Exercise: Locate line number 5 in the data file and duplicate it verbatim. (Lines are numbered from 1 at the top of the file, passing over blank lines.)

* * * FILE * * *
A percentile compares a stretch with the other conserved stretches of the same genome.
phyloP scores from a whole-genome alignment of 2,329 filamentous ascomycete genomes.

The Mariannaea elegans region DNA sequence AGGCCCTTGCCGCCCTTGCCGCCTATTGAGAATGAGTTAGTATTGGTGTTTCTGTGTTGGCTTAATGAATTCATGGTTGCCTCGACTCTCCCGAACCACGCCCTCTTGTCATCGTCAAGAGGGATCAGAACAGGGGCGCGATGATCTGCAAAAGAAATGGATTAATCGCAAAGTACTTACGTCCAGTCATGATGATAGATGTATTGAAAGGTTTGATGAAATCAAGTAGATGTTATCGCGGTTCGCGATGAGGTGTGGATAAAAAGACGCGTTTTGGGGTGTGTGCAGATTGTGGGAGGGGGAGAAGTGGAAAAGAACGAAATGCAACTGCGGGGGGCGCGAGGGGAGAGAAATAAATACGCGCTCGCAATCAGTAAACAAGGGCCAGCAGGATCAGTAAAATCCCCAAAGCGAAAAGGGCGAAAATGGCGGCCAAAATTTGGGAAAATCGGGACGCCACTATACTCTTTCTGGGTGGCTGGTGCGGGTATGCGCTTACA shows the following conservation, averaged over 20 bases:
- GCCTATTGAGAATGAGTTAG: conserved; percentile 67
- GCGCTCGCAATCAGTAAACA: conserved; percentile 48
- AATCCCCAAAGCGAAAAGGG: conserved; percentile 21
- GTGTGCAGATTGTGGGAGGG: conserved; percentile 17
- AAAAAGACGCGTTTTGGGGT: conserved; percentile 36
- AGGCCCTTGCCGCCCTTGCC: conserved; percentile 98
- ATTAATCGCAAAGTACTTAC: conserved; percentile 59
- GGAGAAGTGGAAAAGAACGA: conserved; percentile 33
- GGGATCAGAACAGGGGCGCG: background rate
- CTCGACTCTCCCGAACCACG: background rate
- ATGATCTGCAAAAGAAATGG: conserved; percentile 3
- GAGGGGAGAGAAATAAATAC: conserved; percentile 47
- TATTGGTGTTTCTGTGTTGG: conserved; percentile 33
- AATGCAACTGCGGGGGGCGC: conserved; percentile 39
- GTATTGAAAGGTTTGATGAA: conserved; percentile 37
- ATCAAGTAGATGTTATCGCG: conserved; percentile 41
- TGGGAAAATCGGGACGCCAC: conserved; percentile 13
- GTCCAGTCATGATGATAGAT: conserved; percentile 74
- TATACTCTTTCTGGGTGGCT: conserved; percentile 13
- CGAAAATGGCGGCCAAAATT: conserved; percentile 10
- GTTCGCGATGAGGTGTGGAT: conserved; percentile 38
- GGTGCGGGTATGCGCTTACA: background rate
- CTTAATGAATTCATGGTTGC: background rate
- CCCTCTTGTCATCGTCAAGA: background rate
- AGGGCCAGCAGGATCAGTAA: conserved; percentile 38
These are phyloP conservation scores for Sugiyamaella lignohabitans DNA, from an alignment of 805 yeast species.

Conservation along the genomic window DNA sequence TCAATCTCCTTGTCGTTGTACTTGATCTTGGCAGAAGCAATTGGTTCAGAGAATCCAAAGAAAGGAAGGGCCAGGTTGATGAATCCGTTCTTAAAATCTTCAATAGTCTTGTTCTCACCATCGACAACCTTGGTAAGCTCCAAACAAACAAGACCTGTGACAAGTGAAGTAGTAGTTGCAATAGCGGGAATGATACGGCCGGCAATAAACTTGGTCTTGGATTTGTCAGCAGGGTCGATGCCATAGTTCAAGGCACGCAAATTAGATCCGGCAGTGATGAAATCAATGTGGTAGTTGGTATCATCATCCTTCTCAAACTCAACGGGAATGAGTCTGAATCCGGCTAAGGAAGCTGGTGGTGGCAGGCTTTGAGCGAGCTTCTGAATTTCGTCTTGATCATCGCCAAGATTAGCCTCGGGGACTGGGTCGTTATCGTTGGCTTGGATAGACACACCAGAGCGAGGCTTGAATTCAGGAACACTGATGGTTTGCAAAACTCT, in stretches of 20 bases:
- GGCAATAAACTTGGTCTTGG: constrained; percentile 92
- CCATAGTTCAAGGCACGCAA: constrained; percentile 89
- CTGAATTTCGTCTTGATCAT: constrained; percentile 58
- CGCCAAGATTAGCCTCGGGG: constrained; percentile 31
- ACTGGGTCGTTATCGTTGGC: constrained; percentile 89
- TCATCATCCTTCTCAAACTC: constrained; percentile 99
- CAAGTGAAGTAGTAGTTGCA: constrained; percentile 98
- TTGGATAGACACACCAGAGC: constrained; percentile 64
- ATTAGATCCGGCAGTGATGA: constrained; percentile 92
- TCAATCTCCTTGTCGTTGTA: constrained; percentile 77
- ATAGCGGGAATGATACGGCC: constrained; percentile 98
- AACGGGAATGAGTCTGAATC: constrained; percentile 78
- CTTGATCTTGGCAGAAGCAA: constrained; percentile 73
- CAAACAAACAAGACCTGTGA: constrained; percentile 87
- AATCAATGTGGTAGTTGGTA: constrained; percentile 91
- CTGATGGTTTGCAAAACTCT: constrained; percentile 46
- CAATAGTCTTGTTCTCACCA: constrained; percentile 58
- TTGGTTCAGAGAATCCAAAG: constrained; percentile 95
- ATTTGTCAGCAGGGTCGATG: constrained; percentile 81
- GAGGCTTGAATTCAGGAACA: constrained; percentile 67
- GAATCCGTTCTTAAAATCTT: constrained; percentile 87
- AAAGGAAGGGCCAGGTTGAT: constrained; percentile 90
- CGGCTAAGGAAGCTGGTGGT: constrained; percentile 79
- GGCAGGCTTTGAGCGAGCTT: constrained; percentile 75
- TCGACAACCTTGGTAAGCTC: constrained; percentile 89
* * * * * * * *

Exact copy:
- GCGCTCGCAATCAGTAAACA: conserved; percentile 48